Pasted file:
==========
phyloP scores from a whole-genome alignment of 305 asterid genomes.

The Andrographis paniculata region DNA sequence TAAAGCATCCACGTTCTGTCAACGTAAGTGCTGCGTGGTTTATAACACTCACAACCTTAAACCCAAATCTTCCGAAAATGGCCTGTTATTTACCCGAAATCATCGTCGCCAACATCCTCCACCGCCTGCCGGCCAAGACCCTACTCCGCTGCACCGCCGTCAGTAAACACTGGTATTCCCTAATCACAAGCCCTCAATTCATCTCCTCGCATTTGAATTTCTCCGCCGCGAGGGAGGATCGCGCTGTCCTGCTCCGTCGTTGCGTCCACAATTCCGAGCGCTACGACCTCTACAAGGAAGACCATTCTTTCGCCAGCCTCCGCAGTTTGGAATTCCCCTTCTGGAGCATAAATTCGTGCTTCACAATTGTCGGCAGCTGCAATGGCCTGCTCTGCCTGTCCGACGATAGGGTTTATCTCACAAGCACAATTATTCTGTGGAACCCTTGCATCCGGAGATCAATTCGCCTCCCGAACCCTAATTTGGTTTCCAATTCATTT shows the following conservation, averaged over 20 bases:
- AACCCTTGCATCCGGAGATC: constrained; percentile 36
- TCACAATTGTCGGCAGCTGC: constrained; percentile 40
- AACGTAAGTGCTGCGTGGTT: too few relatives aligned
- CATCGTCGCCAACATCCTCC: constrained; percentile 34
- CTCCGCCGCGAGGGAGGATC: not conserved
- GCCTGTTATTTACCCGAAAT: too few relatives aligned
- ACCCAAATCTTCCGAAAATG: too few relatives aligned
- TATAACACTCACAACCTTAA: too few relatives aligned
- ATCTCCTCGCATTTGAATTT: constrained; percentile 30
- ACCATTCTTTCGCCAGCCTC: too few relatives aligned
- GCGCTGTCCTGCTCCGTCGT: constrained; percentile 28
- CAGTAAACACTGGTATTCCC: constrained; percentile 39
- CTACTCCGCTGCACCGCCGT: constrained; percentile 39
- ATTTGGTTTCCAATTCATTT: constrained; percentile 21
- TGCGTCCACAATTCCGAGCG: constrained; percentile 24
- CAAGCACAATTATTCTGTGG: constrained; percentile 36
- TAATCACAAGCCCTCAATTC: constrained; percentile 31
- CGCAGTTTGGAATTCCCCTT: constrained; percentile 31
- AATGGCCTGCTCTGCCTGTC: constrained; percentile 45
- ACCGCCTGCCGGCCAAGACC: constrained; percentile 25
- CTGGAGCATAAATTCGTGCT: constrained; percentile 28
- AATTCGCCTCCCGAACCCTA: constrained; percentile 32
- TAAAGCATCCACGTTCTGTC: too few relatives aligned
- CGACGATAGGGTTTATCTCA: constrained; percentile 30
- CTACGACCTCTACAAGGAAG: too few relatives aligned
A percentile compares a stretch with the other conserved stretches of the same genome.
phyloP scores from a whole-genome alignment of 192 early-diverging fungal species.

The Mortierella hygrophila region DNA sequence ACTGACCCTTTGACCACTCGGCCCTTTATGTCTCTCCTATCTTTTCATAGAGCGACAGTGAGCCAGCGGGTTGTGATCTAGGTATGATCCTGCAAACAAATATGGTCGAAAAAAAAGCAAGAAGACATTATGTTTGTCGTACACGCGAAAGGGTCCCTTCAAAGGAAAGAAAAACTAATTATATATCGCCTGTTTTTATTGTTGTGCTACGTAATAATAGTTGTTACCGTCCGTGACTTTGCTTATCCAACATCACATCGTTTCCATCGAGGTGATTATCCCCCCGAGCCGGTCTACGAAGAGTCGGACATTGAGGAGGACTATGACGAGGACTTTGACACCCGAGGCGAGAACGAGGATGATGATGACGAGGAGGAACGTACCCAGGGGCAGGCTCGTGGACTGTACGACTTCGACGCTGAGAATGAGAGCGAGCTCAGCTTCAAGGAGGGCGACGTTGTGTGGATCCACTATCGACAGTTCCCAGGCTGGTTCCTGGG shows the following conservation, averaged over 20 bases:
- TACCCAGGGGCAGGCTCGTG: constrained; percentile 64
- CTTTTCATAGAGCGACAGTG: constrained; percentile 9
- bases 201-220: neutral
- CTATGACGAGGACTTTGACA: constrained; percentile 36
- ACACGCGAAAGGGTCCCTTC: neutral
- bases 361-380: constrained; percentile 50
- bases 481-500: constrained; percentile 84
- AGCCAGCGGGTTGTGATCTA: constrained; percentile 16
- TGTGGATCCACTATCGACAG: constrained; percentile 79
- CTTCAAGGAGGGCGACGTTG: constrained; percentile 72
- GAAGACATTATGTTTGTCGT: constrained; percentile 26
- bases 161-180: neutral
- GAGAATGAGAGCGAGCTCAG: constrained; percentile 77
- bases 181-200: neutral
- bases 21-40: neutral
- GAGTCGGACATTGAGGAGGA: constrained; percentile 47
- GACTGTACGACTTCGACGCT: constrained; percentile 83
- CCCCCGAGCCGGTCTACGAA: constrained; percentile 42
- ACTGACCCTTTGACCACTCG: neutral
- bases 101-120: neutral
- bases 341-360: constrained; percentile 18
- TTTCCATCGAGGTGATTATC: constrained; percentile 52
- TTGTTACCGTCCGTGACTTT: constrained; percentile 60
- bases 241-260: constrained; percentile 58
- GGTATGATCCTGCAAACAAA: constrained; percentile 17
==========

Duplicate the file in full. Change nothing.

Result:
phyloP scores from a whole-genome alignment of 305 asterid genomes.

The Andrographis paniculata region DNA sequence TAAAGCATCCACGTTCTGTCAACGTAAGTGCTGCGTGGTTTATAACACTCACAACCTTAAACCCAAATCTTCCGAAAATGGCCTGTTATTTACCCGAAATCATCGTCGCCAACATCCTCCACCGCCTGCCGGCCAAGACCCTACTCCGCTGCACCGCCGTCAGTAAACACTGGTATTCCCTAATCACAAGCCCTCAATTCATCTCCTCGCATTTGAATTTCTCCGCCGCGAGGGAGGATCGCGCTGTCCTGCTCCGTCGTTGCGTCCACAATTCCGAGCGCTACGACCTCTACAAGGAAGACCATTCTTTCGCCAGCCTCCGCAGTTTGGAATTCCCCTTCTGGAGCATAAATTCGTGCTTCACAATTGTCGGCAGCTGCAATGGCCTGCTCTGCCTGTCCGACGATAGGGTTTATCTCACAAGCACAATTATTCTGTGGAACCCTTGCATCCGGAGATCAATTCGCCTCCCGAACCCTAATTTGGTTTCCAATTCATTT shows the following conservation, averaged over 20 bases:
- AACCCTTGCATCCGGAGATC: constrained; percentile 36
- TCACAATTGTCGGCAGCTGC: constrained; percentile 40
- AACGTAAGTGCTGCGTGGTT: too few relatives aligned
- CATCGTCGCCAACATCCTCC: constrained; percentile 34
- CTCCGCCGCGAGGGAGGATC: not conserved
- GCCTGTTATTTACCCGAAAT: too few relatives aligned
- ACCCAAATCTTCCGAAAATG: too few relatives aligned
- TATAACACTCACAACCTTAA: too few relatives aligned
- ATCTCCTCGCATTTGAATTT: constrained; percentile 30
- ACCATTCTTTCGCCAGCCTC: too few relatives aligned
- GCGCTGTCCTGCTCCGTCGT: constrained; percentile 28
- CAGTAAACACTGGTATTCCC: constrained; percentile 39
- CTACTCCGCTGCACCGCCGT: constrained; percentile 39
- ATTTGGTTTCCAATTCATTT: constrained; percentile 21
- TGCGTCCACAATTCCGAGCG: constrained; percentile 24
- CAAGCACAATTATTCTGTGG: constrained; percentile 36
- TAATCACAAGCCCTCAATTC: constrained; percentile 31
- CGCAGTTTGGAATTCCCCTT: constrained; percentile 31
- AATGGCCTGCTCTGCCTGTC: constrained; percentile 45
- ACCGCCTGCCGGCCAAGACC: constrained; percentile 25
- CTGGAGCATAAATTCGTGCT: constrained; percentile 28
- AATTCGCCTCCCGAACCCTA: constrained; percentile 32
- TAAAGCATCCACGTTCTGTC: too few relatives aligned
- CGACGATAGGGTTTATCTCA: constrained; percentile 30
- CTACGACCTCTACAAGGAAG: too few relatives aligned
A percentile compares a stretch with the other conserved stretches of the same genome.
phyloP scores from a whole-genome alignment of 192 early-diverging fungal species.

The Mortierella hygrophila region DNA sequence ACTGACCCTTTGACCACTCGGCCCTTTATGTCTCTCCTATCTTTTCATAGAGCGACAGTGAGCCAGCGGGTTGTGATCTAGGTATGATCCTGCAAACAAATATGGTCGAAAAAAAAGCAAGAAGACATTATGTTTGTCGTACACGCGAAAGGGTCCCTTCAAAGGAAAGAAAAACTAATTATATATCGCCTGTTTTTATTGTTGTGCTACGTAATAATAGTTGTTACCGTCCGTGACTTTGCTTATCCAACATCACATCGTTTCCATCGAGGTGATTATCCCCCCGAGCCGGTCTACGAAGAGTCGGACATTGAGGAGGACTATGACGAGGACTTTGACACCCGAGGCGAGAACGAGGATGATGATGACGAGGAGGAACGTACCCAGGGGCAGGCTCGTGGACTGTACGACTTCGACGCTGAGAATGAGAGCGAGCTCAGCTTCAAGGAGGGCGACGTTGTGTGGATCCACTATCGACAGTTCCCAGGCTGGTTCCTGGG shows the following conservation, averaged over 20 bases:
- TACCCAGGGGCAGGCTCGTG: constrained; percentile 64
- CTTTTCATAGAGCGACAGTG: constrained; percentile 9
- bases 201-220: neutral
- CTATGACGAGGACTTTGACA: constrained; percentile 36
- ACACGCGAAAGGGTCCCTTC: neutral
- bases 361-380: constrained; percentile 50
- bases 481-500: constrained; percentile 84
- AGCCAGCGGGTTGTGATCTA: constrained; percentile 16
- TGTGGATCCACTATCGACAG: constrained; percentile 79
- CTTCAAGGAGGGCGACGTTG: constrained; percentile 72
- GAAGACATTATGTTTGTCGT: constrained; percentile 26
- bases 161-180: neutral
- GAGAATGAGAGCGAGCTCAG: constrained; percentile 77
- bases 181-200: neutral
- bases 21-40: neutral
- GAGTCGGACATTGAGGAGGA: constrained; percentile 47
- GACTGTACGACTTCGACGCT: constrained; percentile 83
- CCCCCGAGCCGGTCTACGAA: constrained; percentile 42
- ACTGACCCTTTGACCACTCG: neutral
- bases 101-120: neutral
- bases 341-360: constrained; percentile 18
- TTTCCATCGAGGTGATTATC: constrained; percentile 52
- TTGTTACCGTCCGTGACTTT: constrained; percentile 60
- bases 241-260: constrained; percentile 58
- GGTATGATCCTGCAAACAAA: constrained; percentile 17